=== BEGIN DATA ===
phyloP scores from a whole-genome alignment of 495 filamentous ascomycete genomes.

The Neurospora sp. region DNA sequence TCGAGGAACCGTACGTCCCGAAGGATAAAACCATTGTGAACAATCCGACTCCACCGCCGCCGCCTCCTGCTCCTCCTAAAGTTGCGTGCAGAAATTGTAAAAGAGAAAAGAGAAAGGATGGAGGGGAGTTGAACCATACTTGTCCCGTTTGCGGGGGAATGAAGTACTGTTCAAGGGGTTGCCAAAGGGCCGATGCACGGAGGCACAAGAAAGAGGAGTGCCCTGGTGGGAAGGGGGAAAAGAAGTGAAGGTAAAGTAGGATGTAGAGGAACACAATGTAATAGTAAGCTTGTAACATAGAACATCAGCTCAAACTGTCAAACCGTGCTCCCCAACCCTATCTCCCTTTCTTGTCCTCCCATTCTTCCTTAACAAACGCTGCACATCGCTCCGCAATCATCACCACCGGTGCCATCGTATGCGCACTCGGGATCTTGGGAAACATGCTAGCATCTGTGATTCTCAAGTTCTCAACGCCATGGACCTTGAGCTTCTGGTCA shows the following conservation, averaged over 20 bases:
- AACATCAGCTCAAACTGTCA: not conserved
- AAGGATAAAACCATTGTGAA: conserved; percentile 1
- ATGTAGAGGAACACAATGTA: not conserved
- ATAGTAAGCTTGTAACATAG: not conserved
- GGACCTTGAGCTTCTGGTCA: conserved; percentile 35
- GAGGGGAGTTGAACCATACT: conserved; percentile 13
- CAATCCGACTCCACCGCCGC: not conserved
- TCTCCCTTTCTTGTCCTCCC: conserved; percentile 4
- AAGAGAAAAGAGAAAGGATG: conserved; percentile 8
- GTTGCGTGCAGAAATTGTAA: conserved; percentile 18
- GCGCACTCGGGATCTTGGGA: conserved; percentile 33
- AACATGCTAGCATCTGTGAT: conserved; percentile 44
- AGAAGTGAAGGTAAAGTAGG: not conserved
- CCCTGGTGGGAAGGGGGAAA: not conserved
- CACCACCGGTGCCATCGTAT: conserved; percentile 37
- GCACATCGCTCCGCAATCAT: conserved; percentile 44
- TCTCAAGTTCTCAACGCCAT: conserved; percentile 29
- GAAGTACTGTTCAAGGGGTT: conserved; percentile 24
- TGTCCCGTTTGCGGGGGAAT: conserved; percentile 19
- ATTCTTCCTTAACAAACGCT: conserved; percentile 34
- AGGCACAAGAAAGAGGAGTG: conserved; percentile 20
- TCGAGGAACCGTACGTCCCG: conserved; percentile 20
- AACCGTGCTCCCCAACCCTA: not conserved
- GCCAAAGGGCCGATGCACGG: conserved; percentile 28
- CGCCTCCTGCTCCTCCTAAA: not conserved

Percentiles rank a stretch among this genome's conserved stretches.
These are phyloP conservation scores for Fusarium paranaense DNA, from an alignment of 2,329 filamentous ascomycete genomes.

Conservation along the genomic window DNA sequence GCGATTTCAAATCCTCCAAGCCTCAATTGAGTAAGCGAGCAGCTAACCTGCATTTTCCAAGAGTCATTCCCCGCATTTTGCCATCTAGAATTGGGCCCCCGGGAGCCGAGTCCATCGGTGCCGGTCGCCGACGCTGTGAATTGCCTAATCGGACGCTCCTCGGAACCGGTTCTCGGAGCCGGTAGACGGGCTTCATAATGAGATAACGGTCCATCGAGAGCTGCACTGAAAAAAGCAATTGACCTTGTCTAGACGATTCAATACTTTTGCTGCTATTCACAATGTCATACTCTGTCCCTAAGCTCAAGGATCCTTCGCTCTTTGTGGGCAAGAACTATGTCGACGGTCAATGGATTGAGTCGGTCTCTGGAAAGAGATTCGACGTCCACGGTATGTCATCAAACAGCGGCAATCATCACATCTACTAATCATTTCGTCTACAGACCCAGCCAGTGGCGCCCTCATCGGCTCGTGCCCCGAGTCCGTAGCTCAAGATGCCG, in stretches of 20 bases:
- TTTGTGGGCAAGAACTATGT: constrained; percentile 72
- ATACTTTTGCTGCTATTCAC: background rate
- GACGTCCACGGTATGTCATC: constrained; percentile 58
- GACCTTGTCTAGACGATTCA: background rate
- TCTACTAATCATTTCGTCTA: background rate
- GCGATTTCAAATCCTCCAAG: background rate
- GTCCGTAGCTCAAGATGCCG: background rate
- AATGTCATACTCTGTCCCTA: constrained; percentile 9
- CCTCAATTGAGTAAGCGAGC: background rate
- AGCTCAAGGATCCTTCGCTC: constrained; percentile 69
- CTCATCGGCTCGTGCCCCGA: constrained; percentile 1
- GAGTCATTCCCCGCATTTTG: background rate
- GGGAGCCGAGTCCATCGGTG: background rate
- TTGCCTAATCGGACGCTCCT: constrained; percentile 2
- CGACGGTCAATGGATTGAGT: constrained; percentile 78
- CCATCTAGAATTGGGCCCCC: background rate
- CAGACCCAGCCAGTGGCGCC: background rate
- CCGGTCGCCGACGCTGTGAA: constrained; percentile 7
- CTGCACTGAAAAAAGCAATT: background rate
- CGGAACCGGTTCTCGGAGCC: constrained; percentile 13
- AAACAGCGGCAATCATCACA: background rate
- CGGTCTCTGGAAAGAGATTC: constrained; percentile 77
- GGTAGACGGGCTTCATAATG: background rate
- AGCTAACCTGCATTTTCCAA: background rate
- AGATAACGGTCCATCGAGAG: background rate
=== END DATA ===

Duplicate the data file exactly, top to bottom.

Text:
phyloP scores from a whole-genome alignment of 495 filamentous ascomycete genomes.

The Neurospora sp. region DNA sequence TCGAGGAACCGTACGTCCCGAAGGATAAAACCATTGTGAACAATCCGACTCCACCGCCGCCGCCTCCTGCTCCTCCTAAAGTTGCGTGCAGAAATTGTAAAAGAGAAAAGAGAAAGGATGGAGGGGAGTTGAACCATACTTGTCCCGTTTGCGGGGGAATGAAGTACTGTTCAAGGGGTTGCCAAAGGGCCGATGCACGGAGGCACAAGAAAGAGGAGTGCCCTGGTGGGAAGGGGGAAAAGAAGTGAAGGTAAAGTAGGATGTAGAGGAACACAATGTAATAGTAAGCTTGTAACATAGAACATCAGCTCAAACTGTCAAACCGTGCTCCCCAACCCTATCTCCCTTTCTTGTCCTCCCATTCTTCCTTAACAAACGCTGCACATCGCTCCGCAATCATCACCACCGGTGCCATCGTATGCGCACTCGGGATCTTGGGAAACATGCTAGCATCTGTGATTCTCAAGTTCTCAACGCCATGGACCTTGAGCTTCTGGTCA shows the following conservation, averaged over 20 bases:
- AACATCAGCTCAAACTGTCA: not conserved
- AAGGATAAAACCATTGTGAA: conserved; percentile 1
- ATGTAGAGGAACACAATGTA: not conserved
- ATAGTAAGCTTGTAACATAG: not conserved
- GGACCTTGAGCTTCTGGTCA: conserved; percentile 35
- GAGGGGAGTTGAACCATACT: conserved; percentile 13
- CAATCCGACTCCACCGCCGC: not conserved
- TCTCCCTTTCTTGTCCTCCC: conserved; percentile 4
- AAGAGAAAAGAGAAAGGATG: conserved; percentile 8
- GTTGCGTGCAGAAATTGTAA: conserved; percentile 18
- GCGCACTCGGGATCTTGGGA: conserved; percentile 33
- AACATGCTAGCATCTGTGAT: conserved; percentile 44
- AGAAGTGAAGGTAAAGTAGG: not conserved
- CCCTGGTGGGAAGGGGGAAA: not conserved
- CACCACCGGTGCCATCGTAT: conserved; percentile 37
- GCACATCGCTCCGCAATCAT: conserved; percentile 44
- TCTCAAGTTCTCAACGCCAT: conserved; percentile 29
- GAAGTACTGTTCAAGGGGTT: conserved; percentile 24
- TGTCCCGTTTGCGGGGGAAT: conserved; percentile 19
- ATTCTTCCTTAACAAACGCT: conserved; percentile 34
- AGGCACAAGAAAGAGGAGTG: conserved; percentile 20
- TCGAGGAACCGTACGTCCCG: conserved; percentile 20
- AACCGTGCTCCCCAACCCTA: not conserved
- GCCAAAGGGCCGATGCACGG: conserved; percentile 28
- CGCCTCCTGCTCCTCCTAAA: not conserved

Percentiles rank a stretch among this genome's conserved stretches.
These are phyloP conservation scores for Fusarium paranaense DNA, from an alignment of 2,329 filamentous ascomycete genomes.

Conservation along the genomic window DNA sequence GCGATTTCAAATCCTCCAAGCCTCAATTGAGTAAGCGAGCAGCTAACCTGCATTTTCCAAGAGTCATTCCCCGCATTTTGCCATCTAGAATTGGGCCCCCGGGAGCCGAGTCCATCGGTGCCGGTCGCCGACGCTGTGAATTGCCTAATCGGACGCTCCTCGGAACCGGTTCTCGGAGCCGGTAGACGGGCTTCATAATGAGATAACGGTCCATCGAGAGCTGCACTGAAAAAAGCAATTGACCTTGTCTAGACGATTCAATACTTTTGCTGCTATTCACAATGTCATACTCTGTCCCTAAGCTCAAGGATCCTTCGCTCTTTGTGGGCAAGAACTATGTCGACGGTCAATGGATTGAGTCGGTCTCTGGAAAGAGATTCGACGTCCACGGTATGTCATCAAACAGCGGCAATCATCACATCTACTAATCATTTCGTCTACAGACCCAGCCAGTGGCGCCCTCATCGGCTCGTGCCCCGAGTCCGTAGCTCAAGATGCCG, in stretches of 20 bases:
- TTTGTGGGCAAGAACTATGT: constrained; percentile 72
- ATACTTTTGCTGCTATTCAC: background rate
- GACGTCCACGGTATGTCATC: constrained; percentile 58
- GACCTTGTCTAGACGATTCA: background rate
- TCTACTAATCATTTCGTCTA: background rate
- GCGATTTCAAATCCTCCAAG: background rate
- GTCCGTAGCTCAAGATGCCG: background rate
- AATGTCATACTCTGTCCCTA: constrained; percentile 9
- CCTCAATTGAGTAAGCGAGC: background rate
- AGCTCAAGGATCCTTCGCTC: constrained; percentile 69
- CTCATCGGCTCGTGCCCCGA: constrained; percentile 1
- GAGTCATTCCCCGCATTTTG: background rate
- GGGAGCCGAGTCCATCGGTG: background rate
- TTGCCTAATCGGACGCTCCT: constrained; percentile 2
- CGACGGTCAATGGATTGAGT: constrained; percentile 78
- CCATCTAGAATTGGGCCCCC: background rate
- CAGACCCAGCCAGTGGCGCC: background rate
- CCGGTCGCCGACGCTGTGAA: constrained; percentile 7
- CTGCACTGAAAAAAGCAATT: background rate
- CGGAACCGGTTCTCGGAGCC: constrained; percentile 13
- AAACAGCGGCAATCATCACA: background rate
- CGGTCTCTGGAAAGAGATTC: constrained; percentile 77
- GGTAGACGGGCTTCATAATG: background rate
- AGCTAACCTGCATTTTCCAA: background rate
- AGATAACGGTCCATCGAGAG: background rate